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Chapter 4. Digital Imaging > Abstract Imaging

Abstract Imaging

Given all of the great photo-retouching and correction tools in Photoshop, it's easy to forget that you can create amazing digital art from scratch for use in any graphic design project.

Figure 4.23. Renowned imaging specialist Colin Smith created this abstract design from scratch in Photoshop with filters and various other effects.

Follow along with me to create some high-tech, abstract art and learn a lot about Photoshop Blend Modes and Filters along the way.

First, you'll need some abstract elements to work with. Gradients, the Clouds filter (Filter > Render > Clouds), the Lighting Effects filter (Filter > Render > Lighting Effects), and the Gaussian Blur filter (Filter > Render > Gaussian Blur) will become your best friends here.

Start off by creating a new, 800-by-600-pixel canvas in Photoshop. Fill the background layer with black.

Use the Elliptical Marquee tool to draw a circle in the center of the canvas (on the background layer). Press D to set your foreground and background colors to the defaults, and then choose Filter > Render > Clouds. Deselect, and you should have something like my example. Alternatively, why not experiment with your own shapes?

Figure 4.24. In a few short steps, we'll turn this cloudy circle into a high-tech, abstract design.

Now choose Filter > Stylize > Extrude. Choose Pyramids as the Type, 30 pixels in Size and with a Depth setting of 255, Random. Or try your own settings in the Extrude dialog box. This filter, with my settings, will give you a three-dimensional, spiky-looking object.

Figure 4.25. The Extrude filter is one of the quickest ways to go 3D in Photoshop.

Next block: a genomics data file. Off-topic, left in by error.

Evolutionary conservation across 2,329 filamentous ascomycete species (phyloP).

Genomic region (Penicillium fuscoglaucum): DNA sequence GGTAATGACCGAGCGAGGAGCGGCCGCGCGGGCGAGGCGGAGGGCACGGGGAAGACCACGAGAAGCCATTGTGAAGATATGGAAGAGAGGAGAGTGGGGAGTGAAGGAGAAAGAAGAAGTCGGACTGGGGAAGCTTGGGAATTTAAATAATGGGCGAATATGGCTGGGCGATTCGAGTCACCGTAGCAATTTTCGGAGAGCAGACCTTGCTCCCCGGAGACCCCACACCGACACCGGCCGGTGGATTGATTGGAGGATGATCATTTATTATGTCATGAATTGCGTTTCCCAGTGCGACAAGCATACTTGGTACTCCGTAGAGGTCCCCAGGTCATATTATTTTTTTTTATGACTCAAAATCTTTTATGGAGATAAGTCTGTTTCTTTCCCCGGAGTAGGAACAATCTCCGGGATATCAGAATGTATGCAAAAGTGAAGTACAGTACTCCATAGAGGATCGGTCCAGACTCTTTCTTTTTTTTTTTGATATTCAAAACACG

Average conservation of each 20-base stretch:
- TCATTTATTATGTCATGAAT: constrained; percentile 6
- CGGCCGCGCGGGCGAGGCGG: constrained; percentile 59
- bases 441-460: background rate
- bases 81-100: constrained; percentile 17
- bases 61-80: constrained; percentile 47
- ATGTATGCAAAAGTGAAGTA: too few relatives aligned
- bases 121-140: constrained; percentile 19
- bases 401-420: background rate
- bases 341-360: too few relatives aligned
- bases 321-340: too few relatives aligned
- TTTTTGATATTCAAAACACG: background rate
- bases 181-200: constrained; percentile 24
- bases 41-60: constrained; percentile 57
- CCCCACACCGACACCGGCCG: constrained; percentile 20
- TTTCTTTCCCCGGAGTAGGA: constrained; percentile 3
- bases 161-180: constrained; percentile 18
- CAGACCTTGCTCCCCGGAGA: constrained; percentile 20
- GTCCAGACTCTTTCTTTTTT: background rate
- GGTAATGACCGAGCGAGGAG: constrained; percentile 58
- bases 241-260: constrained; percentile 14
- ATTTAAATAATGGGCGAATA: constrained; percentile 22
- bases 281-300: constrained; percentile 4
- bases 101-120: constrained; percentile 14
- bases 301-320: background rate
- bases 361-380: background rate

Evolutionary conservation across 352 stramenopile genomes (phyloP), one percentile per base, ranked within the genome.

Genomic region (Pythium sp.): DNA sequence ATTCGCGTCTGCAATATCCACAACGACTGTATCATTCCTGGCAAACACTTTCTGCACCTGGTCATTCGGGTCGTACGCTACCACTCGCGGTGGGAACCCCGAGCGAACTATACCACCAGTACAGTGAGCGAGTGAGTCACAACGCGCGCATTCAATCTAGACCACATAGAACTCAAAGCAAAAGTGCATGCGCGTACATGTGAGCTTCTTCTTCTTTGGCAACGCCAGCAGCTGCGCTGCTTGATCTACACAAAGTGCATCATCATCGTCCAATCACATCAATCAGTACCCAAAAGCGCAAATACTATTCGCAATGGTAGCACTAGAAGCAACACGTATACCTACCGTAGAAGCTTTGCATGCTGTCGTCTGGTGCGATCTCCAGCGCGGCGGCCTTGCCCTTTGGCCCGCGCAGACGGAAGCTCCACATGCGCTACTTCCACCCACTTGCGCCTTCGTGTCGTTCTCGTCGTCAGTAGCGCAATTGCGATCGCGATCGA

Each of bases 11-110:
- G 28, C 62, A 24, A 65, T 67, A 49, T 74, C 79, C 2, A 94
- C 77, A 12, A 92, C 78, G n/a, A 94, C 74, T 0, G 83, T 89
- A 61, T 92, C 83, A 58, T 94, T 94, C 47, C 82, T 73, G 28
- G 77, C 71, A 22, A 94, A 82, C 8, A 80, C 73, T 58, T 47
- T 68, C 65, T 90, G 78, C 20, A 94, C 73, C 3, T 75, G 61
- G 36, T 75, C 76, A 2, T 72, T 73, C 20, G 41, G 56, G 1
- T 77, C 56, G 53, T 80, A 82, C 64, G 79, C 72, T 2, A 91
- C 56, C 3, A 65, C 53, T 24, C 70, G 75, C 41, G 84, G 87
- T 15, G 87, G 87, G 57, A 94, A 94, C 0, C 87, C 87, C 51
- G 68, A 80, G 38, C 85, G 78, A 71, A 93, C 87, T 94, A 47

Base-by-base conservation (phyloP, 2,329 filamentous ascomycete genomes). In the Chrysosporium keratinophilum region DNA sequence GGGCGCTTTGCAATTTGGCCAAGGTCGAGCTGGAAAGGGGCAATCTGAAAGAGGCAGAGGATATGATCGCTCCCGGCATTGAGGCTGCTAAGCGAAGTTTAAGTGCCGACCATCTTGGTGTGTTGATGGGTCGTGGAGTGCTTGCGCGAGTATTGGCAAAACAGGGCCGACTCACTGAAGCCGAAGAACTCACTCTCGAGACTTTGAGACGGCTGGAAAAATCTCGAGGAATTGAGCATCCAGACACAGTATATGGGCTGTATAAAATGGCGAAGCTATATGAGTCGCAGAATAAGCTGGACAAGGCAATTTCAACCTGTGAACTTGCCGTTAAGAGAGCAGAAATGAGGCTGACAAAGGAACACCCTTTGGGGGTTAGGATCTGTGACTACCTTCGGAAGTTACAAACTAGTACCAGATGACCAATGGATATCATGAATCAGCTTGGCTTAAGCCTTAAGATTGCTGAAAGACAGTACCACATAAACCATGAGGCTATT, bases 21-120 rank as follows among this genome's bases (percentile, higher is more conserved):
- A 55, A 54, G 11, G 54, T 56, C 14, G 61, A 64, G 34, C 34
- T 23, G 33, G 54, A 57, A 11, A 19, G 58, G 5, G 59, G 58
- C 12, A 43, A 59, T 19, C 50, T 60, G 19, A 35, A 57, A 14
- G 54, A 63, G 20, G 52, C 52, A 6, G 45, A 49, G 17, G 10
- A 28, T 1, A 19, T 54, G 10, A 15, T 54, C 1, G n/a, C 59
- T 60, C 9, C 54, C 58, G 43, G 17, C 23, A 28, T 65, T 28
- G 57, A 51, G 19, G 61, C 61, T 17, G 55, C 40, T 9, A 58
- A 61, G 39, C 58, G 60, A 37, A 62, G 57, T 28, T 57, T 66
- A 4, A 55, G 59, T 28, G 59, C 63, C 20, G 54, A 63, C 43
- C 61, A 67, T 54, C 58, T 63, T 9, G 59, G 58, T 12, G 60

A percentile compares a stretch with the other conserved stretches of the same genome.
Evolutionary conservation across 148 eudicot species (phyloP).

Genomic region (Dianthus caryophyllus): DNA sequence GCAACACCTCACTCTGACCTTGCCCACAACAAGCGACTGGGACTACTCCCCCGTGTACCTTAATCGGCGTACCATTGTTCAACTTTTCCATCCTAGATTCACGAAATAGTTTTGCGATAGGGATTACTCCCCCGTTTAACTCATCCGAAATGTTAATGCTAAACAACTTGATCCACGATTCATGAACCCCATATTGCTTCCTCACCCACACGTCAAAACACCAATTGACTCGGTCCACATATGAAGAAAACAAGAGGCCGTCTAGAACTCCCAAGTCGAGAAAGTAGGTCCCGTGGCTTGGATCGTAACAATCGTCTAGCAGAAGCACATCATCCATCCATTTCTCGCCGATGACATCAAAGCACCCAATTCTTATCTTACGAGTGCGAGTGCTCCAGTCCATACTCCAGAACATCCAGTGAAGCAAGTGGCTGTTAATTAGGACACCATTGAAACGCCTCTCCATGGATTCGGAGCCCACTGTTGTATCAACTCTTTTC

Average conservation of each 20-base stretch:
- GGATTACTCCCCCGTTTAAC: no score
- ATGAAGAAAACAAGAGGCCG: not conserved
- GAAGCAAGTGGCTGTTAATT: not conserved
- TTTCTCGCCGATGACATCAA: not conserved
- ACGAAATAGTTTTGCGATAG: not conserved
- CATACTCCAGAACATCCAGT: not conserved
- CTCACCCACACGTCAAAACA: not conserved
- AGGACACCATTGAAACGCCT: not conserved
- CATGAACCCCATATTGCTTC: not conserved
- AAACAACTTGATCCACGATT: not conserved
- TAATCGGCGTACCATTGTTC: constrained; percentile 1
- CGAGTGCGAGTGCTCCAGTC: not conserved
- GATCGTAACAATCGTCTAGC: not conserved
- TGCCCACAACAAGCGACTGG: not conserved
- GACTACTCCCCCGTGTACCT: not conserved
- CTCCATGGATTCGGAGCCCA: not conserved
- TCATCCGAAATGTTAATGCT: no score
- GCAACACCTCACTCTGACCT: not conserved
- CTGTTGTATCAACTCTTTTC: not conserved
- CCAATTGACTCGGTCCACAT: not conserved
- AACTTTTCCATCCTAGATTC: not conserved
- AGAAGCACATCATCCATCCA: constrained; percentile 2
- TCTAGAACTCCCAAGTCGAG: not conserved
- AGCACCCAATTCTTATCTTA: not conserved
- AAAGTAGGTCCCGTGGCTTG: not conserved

Color the object by choosing Image > Adjustments > Hue/Saturation. You can give it an orange color like mine, or experiment and choose your own. Be sure the Colorize box is checked.

Figure 4.26. These settings will turn your spiky design bright orange, but you can use the sliders to choose any color you like.

Duplicate the Background layer (Ctrl+J/Command+J) so you have two layers. Select the top copy and change the Blend Mode to Color Dodge using the menu in the Layers palette.

Figure 4.27. The Color Dodge mode should be applied to the duplicated layer, above your background layer.

Duplicate the top layer and choose Filter > Blur > Gaussian Blur with a Radius setting of 6 pixels. Change the Blend Mode on this layer to Pin Light. You won't see the blur until you apply this new Blend Mode.

Duplicate the topmost layer again and change the Blend Mode to Overlay. Then link all the layers together and choose Merge Linked from the Layers palette options menu. Change the name of the Background layer to Layer 0 by Alt-double-clicking/Option-double-clicking the layer name. It will change to Layer 0 automatically.

Create a new layer below the orange spiky ball layer and fill it with black. Then change the Blend Mode of the layer above it to Screen. This shouldn't change anything yet; don't worry.

Duplicate the topmost layer five to ten times, positioning each copy randomly toward the left side of the canvas. Changing the Blend Mode to Screen in the last step allowed the black areas of the layers to be hidden so we can see through to each layer below it.

Figure 4.28. Abstract digital art from scratch!

In just a few simple steps, you turned a blank canvas into an abstract digital image perfect for a high-tech magazine article, a software box, or another graphic design project. You saw that filters don't just adjust existing imagery but, in the case of the Clouds filter, also create imagery to work with. Blend Modes added to the high-tech effect we were going for, and you can see how each affects a layer in a different way.

Figure 4.29. Add text, a grid, or other design elements to make an abstract piece work in a graphic design project.

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